Interview by Elise Dorsett, Senior Brand Explorer at New Kind
Isa Watson is the CEO and founder of Envested, an organization focused on solving the problem of how we connect emerging philanthropists with local charities. Envested makes it easy for people to give to the local organizations they’re passionate about helping.
In this interview, we learned why Isa started her business in the Triangle, and how she believes our region can still improve. We found out what’s inspiring her, and how she overcame her biggest challenges when starting her business.
Innovate Raleigh’s vision is to make the Triangle one of the top five centers for innovation and entrepreneurship in the country. What do you think still needs to happen to accomplish this?
There are so many great things about the Triangle, and it is positioned to be a top place for startups. As we continue to grow, it’s important for this region to strengthen its investor community—especially for early stage startups. Because when you have a strong ecosystem of investors, entrepreneurs gain valuable experience to better understand funding cycles, and you have more support for new ventures.
The investor community today doesn’t have a strong presence here like in Silicon Valley and New York. That will strengthen over time, but stronger more plentiful investor community would be great next step.
Why did you choose to start your business in the Triangle?
One of the key factors in creating a successful venture is the support and community you have around you. Talent and access to capital are also important, of course, along with access to family and friends.
Here I feel an incredible level of community support—all flavors of it. The most prominent business leaders, university administrators, groups of nonprofits and government officials all play a part in a supportive ecosystem for me here. That’s the type of community the Triangle is. It’s different than larger cities. That support made all the difference in catalyzing our launch, and realizing our early success.
What’s your vision for your company in next 5 years?
Over the next 5 years, I’d love for Envested to be a household name for people to look to when they want to engage with their community. We want to facilitate giving to local non-profits. A lot of local orgs are under-resourced. And many nonprofits get their funding from outside of their immediate communities.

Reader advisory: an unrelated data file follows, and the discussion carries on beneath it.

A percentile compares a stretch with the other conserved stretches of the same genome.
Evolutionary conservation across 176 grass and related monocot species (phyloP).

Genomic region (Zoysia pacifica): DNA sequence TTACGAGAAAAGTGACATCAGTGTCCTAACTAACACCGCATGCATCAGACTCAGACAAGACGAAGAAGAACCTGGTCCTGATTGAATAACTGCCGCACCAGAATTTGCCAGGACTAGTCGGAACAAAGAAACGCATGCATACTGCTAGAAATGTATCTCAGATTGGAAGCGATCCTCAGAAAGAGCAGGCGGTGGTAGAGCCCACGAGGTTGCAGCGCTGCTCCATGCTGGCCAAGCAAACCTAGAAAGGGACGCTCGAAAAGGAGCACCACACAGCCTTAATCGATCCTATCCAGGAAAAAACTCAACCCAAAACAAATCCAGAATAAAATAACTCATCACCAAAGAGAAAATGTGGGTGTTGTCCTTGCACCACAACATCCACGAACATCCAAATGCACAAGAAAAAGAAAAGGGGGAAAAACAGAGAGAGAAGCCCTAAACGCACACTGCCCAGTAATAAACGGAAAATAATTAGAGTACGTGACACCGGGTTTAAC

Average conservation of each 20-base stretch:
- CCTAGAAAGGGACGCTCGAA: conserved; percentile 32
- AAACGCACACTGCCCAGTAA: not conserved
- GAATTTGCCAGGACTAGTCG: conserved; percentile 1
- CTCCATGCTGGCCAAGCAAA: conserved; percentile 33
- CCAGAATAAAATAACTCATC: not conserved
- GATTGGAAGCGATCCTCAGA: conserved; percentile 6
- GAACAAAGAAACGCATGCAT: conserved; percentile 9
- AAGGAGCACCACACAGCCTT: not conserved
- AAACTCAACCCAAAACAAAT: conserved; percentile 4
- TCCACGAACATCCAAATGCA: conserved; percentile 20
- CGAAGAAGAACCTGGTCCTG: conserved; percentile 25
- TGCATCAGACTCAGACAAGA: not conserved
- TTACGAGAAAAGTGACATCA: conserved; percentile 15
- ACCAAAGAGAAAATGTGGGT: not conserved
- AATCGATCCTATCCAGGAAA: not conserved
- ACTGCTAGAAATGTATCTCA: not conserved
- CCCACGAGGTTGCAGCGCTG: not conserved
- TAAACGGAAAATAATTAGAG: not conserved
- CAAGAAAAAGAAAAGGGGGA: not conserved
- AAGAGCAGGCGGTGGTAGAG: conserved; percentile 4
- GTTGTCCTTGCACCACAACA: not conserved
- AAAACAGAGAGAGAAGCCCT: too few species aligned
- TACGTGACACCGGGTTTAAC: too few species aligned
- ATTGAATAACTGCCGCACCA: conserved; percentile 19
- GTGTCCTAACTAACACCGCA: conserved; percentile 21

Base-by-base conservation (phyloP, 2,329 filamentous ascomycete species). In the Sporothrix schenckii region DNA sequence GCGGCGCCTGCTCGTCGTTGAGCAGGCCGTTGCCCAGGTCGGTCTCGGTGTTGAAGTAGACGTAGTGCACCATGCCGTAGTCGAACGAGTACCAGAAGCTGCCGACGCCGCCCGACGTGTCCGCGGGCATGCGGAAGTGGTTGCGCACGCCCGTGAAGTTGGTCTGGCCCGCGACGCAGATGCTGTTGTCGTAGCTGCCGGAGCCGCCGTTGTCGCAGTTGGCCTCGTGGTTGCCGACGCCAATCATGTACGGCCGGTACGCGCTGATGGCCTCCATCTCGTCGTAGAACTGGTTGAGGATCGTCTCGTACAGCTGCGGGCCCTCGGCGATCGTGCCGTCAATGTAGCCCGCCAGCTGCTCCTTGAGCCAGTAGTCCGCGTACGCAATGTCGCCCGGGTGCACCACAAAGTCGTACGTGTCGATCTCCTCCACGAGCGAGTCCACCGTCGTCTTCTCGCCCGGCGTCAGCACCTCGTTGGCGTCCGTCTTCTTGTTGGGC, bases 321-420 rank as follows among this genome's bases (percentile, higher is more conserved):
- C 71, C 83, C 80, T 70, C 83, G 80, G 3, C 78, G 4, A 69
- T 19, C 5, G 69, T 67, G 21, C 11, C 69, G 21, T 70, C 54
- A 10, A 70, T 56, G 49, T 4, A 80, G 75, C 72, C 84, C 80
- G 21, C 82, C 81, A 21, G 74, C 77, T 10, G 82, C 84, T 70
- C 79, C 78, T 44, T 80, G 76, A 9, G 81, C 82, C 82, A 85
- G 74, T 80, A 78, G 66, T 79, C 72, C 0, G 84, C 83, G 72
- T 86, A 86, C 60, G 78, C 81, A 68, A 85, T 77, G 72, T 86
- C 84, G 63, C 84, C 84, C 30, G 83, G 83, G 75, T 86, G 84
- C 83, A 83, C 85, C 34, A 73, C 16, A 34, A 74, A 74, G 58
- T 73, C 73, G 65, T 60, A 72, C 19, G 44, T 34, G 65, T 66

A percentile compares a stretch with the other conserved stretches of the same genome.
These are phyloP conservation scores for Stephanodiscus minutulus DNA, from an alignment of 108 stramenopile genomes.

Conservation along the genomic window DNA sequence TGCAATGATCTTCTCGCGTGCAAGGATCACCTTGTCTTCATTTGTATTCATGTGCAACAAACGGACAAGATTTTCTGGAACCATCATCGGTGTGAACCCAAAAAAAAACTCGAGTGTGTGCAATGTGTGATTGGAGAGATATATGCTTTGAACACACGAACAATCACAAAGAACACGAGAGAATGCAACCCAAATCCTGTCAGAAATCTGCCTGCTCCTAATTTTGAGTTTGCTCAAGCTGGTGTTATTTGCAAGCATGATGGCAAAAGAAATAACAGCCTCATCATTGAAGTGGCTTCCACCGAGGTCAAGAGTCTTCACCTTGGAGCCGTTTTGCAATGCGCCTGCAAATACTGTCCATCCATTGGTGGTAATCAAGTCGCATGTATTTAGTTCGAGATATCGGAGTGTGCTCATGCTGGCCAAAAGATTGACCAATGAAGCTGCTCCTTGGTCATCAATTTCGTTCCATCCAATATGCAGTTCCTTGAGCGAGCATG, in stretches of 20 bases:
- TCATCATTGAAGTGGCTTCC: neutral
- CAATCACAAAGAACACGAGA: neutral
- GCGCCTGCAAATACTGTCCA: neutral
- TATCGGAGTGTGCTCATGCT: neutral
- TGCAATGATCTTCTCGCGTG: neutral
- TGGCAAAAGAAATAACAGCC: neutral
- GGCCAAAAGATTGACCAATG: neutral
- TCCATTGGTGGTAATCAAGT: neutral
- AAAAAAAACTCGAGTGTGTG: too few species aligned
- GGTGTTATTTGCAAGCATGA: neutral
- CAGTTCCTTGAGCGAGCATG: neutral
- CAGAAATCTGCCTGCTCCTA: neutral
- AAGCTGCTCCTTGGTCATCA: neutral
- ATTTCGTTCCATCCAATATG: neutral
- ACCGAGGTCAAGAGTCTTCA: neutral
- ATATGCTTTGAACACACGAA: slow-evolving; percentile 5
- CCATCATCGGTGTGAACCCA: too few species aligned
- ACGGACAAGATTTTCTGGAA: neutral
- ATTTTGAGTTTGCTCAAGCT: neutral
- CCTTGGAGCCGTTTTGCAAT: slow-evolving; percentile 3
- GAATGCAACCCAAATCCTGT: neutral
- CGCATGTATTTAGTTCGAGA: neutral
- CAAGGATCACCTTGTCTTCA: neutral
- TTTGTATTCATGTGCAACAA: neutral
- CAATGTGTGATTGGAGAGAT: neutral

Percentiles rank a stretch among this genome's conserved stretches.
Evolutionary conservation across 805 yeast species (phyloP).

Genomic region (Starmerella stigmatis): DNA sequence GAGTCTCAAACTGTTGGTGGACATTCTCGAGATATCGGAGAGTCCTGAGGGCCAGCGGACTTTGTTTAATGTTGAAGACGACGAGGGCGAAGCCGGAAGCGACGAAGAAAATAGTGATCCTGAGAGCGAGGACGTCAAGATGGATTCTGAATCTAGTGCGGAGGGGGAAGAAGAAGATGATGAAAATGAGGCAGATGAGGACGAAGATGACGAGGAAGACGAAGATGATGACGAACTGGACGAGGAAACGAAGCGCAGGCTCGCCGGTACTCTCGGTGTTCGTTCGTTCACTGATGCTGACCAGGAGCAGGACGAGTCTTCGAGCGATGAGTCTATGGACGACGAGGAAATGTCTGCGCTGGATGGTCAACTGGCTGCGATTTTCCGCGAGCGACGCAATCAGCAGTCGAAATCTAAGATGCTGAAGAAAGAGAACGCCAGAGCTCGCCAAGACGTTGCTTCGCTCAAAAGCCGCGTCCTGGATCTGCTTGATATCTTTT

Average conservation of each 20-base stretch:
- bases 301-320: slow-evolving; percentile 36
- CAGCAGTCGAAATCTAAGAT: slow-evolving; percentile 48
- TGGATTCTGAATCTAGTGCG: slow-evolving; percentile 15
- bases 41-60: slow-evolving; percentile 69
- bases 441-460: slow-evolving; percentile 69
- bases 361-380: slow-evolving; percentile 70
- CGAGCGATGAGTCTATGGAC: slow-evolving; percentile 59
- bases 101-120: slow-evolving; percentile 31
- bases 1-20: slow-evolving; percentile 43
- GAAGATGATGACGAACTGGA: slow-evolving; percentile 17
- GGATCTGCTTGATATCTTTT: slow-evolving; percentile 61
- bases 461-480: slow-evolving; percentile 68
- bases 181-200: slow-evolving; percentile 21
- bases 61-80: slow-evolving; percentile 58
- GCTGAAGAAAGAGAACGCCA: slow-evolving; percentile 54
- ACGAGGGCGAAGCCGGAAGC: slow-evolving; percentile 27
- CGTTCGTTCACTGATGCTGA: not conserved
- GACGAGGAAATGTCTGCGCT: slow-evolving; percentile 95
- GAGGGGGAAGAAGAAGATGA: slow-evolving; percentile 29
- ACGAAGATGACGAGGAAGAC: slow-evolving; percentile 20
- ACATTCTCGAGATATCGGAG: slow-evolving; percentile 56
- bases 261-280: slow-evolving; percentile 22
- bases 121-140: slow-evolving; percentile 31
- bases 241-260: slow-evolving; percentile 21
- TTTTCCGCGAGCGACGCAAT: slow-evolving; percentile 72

A lot of people want to give locally but don’t have a tool to do so. We want to empower community members to make a difference in their own backyard.
What are you reading (or what do you recommend)? Listening to? Watching?
I recently saw the United State of Women Summit with Michelle Obama in the White House. The theme was women in entrepreneurship surrounding women’s issues, and it was inspiring to see how far we’ve come. I saw that through our society’s openness to change and growth, women have come a long way in the workforce.
There are things we still need to do to empower women and entrepreneurs. But it shows how far our community can go. Another key point that stood out was that you have to be diligent in the steps you take going forward. Never forget where you came from. And bring others up with you.
When I compare my experience as a woman to someone a few years ahead of me, there are a lot of things that were better about my experience than theirs. We’ve improved. If societies stay open to change, that openness can transcend to other issues. There’s hope that we can make progress on other issues we’re working on now.
It’s great to recognize how far we’ve come.
What's the biggest challenge you've faced when starting and growing Invested. Any advice to other entrepreneurs?
The biggest challenge was nailing down the scope we were going to focus on for our products at the early stages. When you’re developing your product a lot of people will come to you and say: we want this and that feature. If we had listened to every person, we would have a product that doesn’t make much sense. At the beginning we had to focus our product on what made sense from our perspective.
When you’re starting a business, you want to be customer focused and provide the right things, but you can’t be everything to everybody. You have to be the right thing to the right person at the right time. So I would tell other entrepreneurs: make sure you have a unique grasp on your scope. Don’t allow feature creep. It all starts with your mission and your brand.
We worked with experts in branding early on to clarify our mission and how we wanted to communicate. Then all we had to do when making product decisions was to go back to our core values. That was a strong lesson I took with me during my days at Pfizer and JPMorgan, and it has served us well as we work to grow Envested.
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